Sunday, 30 August 2015

AC130H - Good vs. bad tape jobs

There are 2 important things to remember when using masking tape. If you forget these, you will end up with paint creeping underneath the tape, possibly ruining an up-to-than immaculate paintjob. Touching up with a paintbrush afterwards does not always yield invisible results and you end up with a blemish that will haunt you for the rest of your life. Well, maybe not THAT long, but we'd like to avoid them anyway.

During my current build, I didn't always pay enough attention. So here it goes again, as a reminder.

1. Burnishing

Basically, you'll want to pay extra attention alongside the edge of the tape and press it down really firm against the surface. When the surface is flat, that's usually easy to accomplish. When going around corners or raised/lowered surface detail, it can be (a lot) harder.
You can use your finger, or specially shaped (metal) tools with rounded tips in various sizes. (or a simple q-tip, but those tend to leave little cotton strands behind, if it's the cheap kind)

For the red stripe in the interior, I completely forget to pay attention and the result is seen in the picture below it. Luckily, because it's inside the model, you will never see where I had to touch up with a brush.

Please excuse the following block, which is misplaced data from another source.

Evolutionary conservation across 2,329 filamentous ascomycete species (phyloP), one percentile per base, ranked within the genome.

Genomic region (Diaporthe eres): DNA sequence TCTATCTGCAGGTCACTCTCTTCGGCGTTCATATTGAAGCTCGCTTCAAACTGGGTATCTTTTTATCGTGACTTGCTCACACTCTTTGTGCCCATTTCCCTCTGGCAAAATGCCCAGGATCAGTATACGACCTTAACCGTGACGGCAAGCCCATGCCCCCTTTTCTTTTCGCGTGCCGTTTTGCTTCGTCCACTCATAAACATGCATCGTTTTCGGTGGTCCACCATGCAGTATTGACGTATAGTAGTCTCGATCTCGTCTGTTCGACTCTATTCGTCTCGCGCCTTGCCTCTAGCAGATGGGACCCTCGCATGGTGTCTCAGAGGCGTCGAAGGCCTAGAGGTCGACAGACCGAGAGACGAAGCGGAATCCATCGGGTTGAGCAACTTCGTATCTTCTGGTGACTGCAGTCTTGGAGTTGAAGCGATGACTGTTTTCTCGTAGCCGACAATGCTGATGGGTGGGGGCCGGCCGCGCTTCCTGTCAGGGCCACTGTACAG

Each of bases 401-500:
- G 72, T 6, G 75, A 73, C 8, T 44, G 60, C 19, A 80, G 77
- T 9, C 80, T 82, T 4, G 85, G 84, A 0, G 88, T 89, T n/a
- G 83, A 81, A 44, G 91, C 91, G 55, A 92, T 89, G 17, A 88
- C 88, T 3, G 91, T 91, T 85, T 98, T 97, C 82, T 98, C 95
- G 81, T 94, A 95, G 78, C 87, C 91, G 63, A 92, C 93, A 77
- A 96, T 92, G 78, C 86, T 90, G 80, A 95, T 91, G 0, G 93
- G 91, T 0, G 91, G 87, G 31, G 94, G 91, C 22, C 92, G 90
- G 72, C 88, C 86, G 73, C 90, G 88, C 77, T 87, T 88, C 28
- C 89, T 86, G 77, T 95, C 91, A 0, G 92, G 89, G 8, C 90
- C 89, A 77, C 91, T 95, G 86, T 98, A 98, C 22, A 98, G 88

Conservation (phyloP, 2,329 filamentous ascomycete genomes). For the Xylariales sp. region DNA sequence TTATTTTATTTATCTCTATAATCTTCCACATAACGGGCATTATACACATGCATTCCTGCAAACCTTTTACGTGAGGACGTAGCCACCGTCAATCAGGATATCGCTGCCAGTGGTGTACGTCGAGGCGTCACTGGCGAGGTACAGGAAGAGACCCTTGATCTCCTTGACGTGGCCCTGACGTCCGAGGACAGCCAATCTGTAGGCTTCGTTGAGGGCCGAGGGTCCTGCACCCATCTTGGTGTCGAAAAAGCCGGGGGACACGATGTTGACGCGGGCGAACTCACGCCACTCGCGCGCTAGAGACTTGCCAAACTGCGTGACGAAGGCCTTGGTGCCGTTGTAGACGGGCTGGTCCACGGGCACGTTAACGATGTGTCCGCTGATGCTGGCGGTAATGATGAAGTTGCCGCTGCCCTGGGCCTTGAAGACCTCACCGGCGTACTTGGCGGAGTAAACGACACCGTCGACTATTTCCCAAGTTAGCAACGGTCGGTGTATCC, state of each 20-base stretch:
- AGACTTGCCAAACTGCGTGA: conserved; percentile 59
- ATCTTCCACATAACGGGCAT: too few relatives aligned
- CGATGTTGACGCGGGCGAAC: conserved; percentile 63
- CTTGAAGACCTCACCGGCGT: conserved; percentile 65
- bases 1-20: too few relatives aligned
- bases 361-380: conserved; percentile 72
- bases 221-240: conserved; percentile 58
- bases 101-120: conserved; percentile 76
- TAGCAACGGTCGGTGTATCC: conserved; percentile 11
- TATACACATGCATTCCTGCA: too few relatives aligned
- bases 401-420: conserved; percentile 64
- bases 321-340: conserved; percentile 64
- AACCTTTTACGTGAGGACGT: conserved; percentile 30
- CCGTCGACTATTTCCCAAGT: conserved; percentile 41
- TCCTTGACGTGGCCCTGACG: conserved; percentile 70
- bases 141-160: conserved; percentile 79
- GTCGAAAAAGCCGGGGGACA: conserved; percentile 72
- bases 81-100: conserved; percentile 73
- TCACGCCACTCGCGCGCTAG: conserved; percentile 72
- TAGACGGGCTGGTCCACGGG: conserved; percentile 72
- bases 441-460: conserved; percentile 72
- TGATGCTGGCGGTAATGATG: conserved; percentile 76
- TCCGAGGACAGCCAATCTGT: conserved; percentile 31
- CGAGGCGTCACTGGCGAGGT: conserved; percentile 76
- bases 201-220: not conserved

The cockpit canopy however, is a high-visibility detail, so I paid extra attention. As I cut the tape in place on the canopy itself, the knife provided all the needed pressure for making sure the tape was firmly pressed against the plastic. But still I wasn't going to risk anything, leading me to the next tip.


2. Varnishing

It's not like this is a little-known secret, but I've met no small number of (beginning) modellers that considered this easy tip a real eye-opener.

Not only for clear parts - but especially true in this case - it pays to start painting around the masking tape with a layer of (matte) varnish. Make sure you're spraying the clear coat from all directions, at roughly a 45-degree angle against the edge of the tape (low pressure, not too close, we do not want to blow away the tape). This way, a tiny ridge is built up against the tape and even IF paint creeps underneath, at least it's transparent.

A side-benefit on clear parts like this, is that the varnish acts a bit as a primer, easing the application of the next coat of paint. You do not want to use black primer, because when you remove the tape afterwards, you will see a small - but clearly visible - line of the black paint underneath the blue-grey.



Above, a picture taken from the inside of the canopy, proving no paint has crept under the tape.

As an extra illustration, I used the same method when painting the blue stripe on the Mustang. It prevents a lot of swearing and repainting.


2 comments:

  1. It can certainly be the deciding factor in s great job and a poor one. I have also sprayed either a cover of the paint colour I'm masking over,or use a light dust of clear to seal the tape and this stops the bleeding.

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  2. Yeah, you are right "burnishing" its good to, not forget that.....I too learned the hard way

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